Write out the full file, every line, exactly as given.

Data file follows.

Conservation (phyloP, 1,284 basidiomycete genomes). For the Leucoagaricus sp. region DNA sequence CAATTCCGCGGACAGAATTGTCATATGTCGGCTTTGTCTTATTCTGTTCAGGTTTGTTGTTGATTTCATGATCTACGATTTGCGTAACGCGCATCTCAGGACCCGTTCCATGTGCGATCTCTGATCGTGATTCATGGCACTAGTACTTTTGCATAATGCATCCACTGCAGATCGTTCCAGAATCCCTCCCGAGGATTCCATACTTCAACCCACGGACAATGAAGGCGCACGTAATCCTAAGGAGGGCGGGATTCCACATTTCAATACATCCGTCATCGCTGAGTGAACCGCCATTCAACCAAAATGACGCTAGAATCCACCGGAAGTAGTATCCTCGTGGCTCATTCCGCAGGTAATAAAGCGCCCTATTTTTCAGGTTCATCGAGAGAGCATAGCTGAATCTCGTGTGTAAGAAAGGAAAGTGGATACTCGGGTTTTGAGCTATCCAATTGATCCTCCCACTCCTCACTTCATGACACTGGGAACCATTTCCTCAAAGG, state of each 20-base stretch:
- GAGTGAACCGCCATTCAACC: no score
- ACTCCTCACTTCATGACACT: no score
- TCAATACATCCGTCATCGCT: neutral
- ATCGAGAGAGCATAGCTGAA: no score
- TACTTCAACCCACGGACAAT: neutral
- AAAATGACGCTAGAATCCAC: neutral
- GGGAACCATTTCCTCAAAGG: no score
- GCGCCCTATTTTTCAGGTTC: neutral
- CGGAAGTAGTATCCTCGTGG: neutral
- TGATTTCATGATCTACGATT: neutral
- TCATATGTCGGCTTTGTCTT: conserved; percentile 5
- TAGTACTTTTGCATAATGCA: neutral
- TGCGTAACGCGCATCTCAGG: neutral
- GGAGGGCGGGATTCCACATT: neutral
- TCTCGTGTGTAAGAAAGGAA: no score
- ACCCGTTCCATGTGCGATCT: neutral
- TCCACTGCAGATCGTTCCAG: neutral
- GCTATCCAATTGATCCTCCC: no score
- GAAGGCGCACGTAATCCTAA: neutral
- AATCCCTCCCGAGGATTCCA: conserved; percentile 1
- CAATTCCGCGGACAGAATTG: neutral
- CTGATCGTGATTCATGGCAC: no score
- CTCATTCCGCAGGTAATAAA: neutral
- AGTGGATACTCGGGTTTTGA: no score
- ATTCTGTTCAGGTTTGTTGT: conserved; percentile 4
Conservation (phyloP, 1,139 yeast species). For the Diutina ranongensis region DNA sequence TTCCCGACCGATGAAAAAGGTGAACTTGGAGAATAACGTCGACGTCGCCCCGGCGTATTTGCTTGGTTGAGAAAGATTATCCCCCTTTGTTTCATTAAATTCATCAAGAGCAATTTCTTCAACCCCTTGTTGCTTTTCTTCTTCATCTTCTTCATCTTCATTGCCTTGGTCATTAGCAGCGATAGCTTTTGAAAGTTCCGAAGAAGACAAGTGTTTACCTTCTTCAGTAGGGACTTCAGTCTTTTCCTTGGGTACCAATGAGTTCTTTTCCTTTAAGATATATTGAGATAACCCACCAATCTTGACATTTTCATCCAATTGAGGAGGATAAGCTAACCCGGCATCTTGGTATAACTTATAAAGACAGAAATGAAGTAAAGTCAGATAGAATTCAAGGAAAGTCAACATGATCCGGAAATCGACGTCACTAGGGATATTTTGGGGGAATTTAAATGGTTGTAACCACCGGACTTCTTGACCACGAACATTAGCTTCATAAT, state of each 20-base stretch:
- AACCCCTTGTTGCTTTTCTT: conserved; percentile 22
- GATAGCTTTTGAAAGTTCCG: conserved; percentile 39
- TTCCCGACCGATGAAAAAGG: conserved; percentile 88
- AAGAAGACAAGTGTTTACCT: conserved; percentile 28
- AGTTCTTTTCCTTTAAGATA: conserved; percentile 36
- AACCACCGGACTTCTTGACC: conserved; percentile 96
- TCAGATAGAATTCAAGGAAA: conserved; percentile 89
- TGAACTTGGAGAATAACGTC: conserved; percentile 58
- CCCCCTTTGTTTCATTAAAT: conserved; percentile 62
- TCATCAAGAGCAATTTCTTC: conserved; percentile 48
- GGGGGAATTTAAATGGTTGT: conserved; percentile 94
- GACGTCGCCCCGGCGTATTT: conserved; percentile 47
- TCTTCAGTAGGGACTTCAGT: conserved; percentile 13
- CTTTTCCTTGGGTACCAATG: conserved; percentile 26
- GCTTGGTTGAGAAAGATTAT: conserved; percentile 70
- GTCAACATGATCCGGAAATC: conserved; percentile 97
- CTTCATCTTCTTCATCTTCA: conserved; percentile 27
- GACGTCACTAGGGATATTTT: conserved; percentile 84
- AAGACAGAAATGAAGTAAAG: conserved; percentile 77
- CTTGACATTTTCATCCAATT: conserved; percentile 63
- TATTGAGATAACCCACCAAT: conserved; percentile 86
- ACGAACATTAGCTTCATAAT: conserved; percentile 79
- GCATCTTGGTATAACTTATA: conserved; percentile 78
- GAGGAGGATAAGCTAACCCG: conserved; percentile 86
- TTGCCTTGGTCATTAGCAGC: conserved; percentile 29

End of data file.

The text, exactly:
Conservation (phyloP, 1,284 basidiomycete genomes). For the Leucoagaricus sp. region DNA sequence CAATTCCGCGGACAGAATTGTCATATGTCGGCTTTGTCTTATTCTGTTCAGGTTTGTTGTTGATTTCATGATCTACGATTTGCGTAACGCGCATCTCAGGACCCGTTCCATGTGCGATCTCTGATCGTGATTCATGGCACTAGTACTTTTGCATAATGCATCCACTGCAGATCGTTCCAGAATCCCTCCCGAGGATTCCATACTTCAACCCACGGACAATGAAGGCGCACGTAATCCTAAGGAGGGCGGGATTCCACATTTCAATACATCCGTCATCGCTGAGTGAACCGCCATTCAACCAAAATGACGCTAGAATCCACCGGAAGTAGTATCCTCGTGGCTCATTCCGCAGGTAATAAAGCGCCCTATTTTTCAGGTTCATCGAGAGAGCATAGCTGAATCTCGTGTGTAAGAAAGGAAAGTGGATACTCGGGTTTTGAGCTATCCAATTGATCCTCCCACTCCTCACTTCATGACACTGGGAACCATTTCCTCAAAGG, state of each 20-base stretch:
- GAGTGAACCGCCATTCAACC: no score
- ACTCCTCACTTCATGACACT: no score
- TCAATACATCCGTCATCGCT: neutral
- ATCGAGAGAGCATAGCTGAA: no score
- TACTTCAACCCACGGACAAT: neutral
- AAAATGACGCTAGAATCCAC: neutral
- GGGAACCATTTCCTCAAAGG: no score
- GCGCCCTATTTTTCAGGTTC: neutral
- CGGAAGTAGTATCCTCGTGG: neutral
- TGATTTCATGATCTACGATT: neutral
- TCATATGTCGGCTTTGTCTT: conserved; percentile 5
- TAGTACTTTTGCATAATGCA: neutral
- TGCGTAACGCGCATCTCAGG: neutral
- GGAGGGCGGGATTCCACATT: neutral
- TCTCGTGTGTAAGAAAGGAA: no score
- ACCCGTTCCATGTGCGATCT: neutral
- TCCACTGCAGATCGTTCCAG: neutral
- GCTATCCAATTGATCCTCCC: no score
- GAAGGCGCACGTAATCCTAA: neutral
- AATCCCTCCCGAGGATTCCA: conserved; percentile 1
- CAATTCCGCGGACAGAATTG: neutral
- CTGATCGTGATTCATGGCAC: no score
- CTCATTCCGCAGGTAATAAA: neutral
- AGTGGATACTCGGGTTTTGA: no score
- ATTCTGTTCAGGTTTGTTGT: conserved; percentile 4
Conservation (phyloP, 1,139 yeast species). For the Diutina ranongensis region DNA sequence TTCCCGACCGATGAAAAAGGTGAACTTGGAGAATAACGTCGACGTCGCCCCGGCGTATTTGCTTGGTTGAGAAAGATTATCCCCCTTTGTTTCATTAAATTCATCAAGAGCAATTTCTTCAACCCCTTGTTGCTTTTCTTCTTCATCTTCTTCATCTTCATTGCCTTGGTCATTAGCAGCGATAGCTTTTGAAAGTTCCGAAGAAGACAAGTGTTTACCTTCTTCAGTAGGGACTTCAGTCTTTTCCTTGGGTACCAATGAGTTCTTTTCCTTTAAGATATATTGAGATAACCCACCAATCTTGACATTTTCATCCAATTGAGGAGGATAAGCTAACCCGGCATCTTGGTATAACTTATAAAGACAGAAATGAAGTAAAGTCAGATAGAATTCAAGGAAAGTCAACATGATCCGGAAATCGACGTCACTAGGGATATTTTGGGGGAATTTAAATGGTTGTAACCACCGGACTTCTTGACCACGAACATTAGCTTCATAAT, state of each 20-base stretch:
- AACCCCTTGTTGCTTTTCTT: conserved; percentile 22
- GATAGCTTTTGAAAGTTCCG: conserved; percentile 39
- TTCCCGACCGATGAAAAAGG: conserved; percentile 88
- AAGAAGACAAGTGTTTACCT: conserved; percentile 28
- AGTTCTTTTCCTTTAAGATA: conserved; percentile 36
- AACCACCGGACTTCTTGACC: conserved; percentile 96
- TCAGATAGAATTCAAGGAAA: conserved; percentile 89
- TGAACTTGGAGAATAACGTC: conserved; percentile 58
- CCCCCTTTGTTTCATTAAAT: conserved; percentile 62
- TCATCAAGAGCAATTTCTTC: conserved; percentile 48
- GGGGGAATTTAAATGGTTGT: conserved; percentile 94
- GACGTCGCCCCGGCGTATTT: conserved; percentile 47
- TCTTCAGTAGGGACTTCAGT: conserved; percentile 13
- CTTTTCCTTGGGTACCAATG: conserved; percentile 26
- GCTTGGTTGAGAAAGATTAT: conserved; percentile 70
- GTCAACATGATCCGGAAATC: conserved; percentile 97
- CTTCATCTTCTTCATCTTCA: conserved; percentile 27
- GACGTCACTAGGGATATTTT: conserved; percentile 84
- AAGACAGAAATGAAGTAAAG: conserved; percentile 77
- CTTGACATTTTCATCCAATT: conserved; percentile 63
- TATTGAGATAACCCACCAAT: conserved; percentile 86
- ACGAACATTAGCTTCATAAT: conserved; percentile 79
- GCATCTTGGTATAACTTATA: conserved; percentile 78
- GAGGAGGATAAGCTAACCCG: conserved; percentile 86
- TTGCCTTGGTCATTAGCAGC: conserved; percentile 29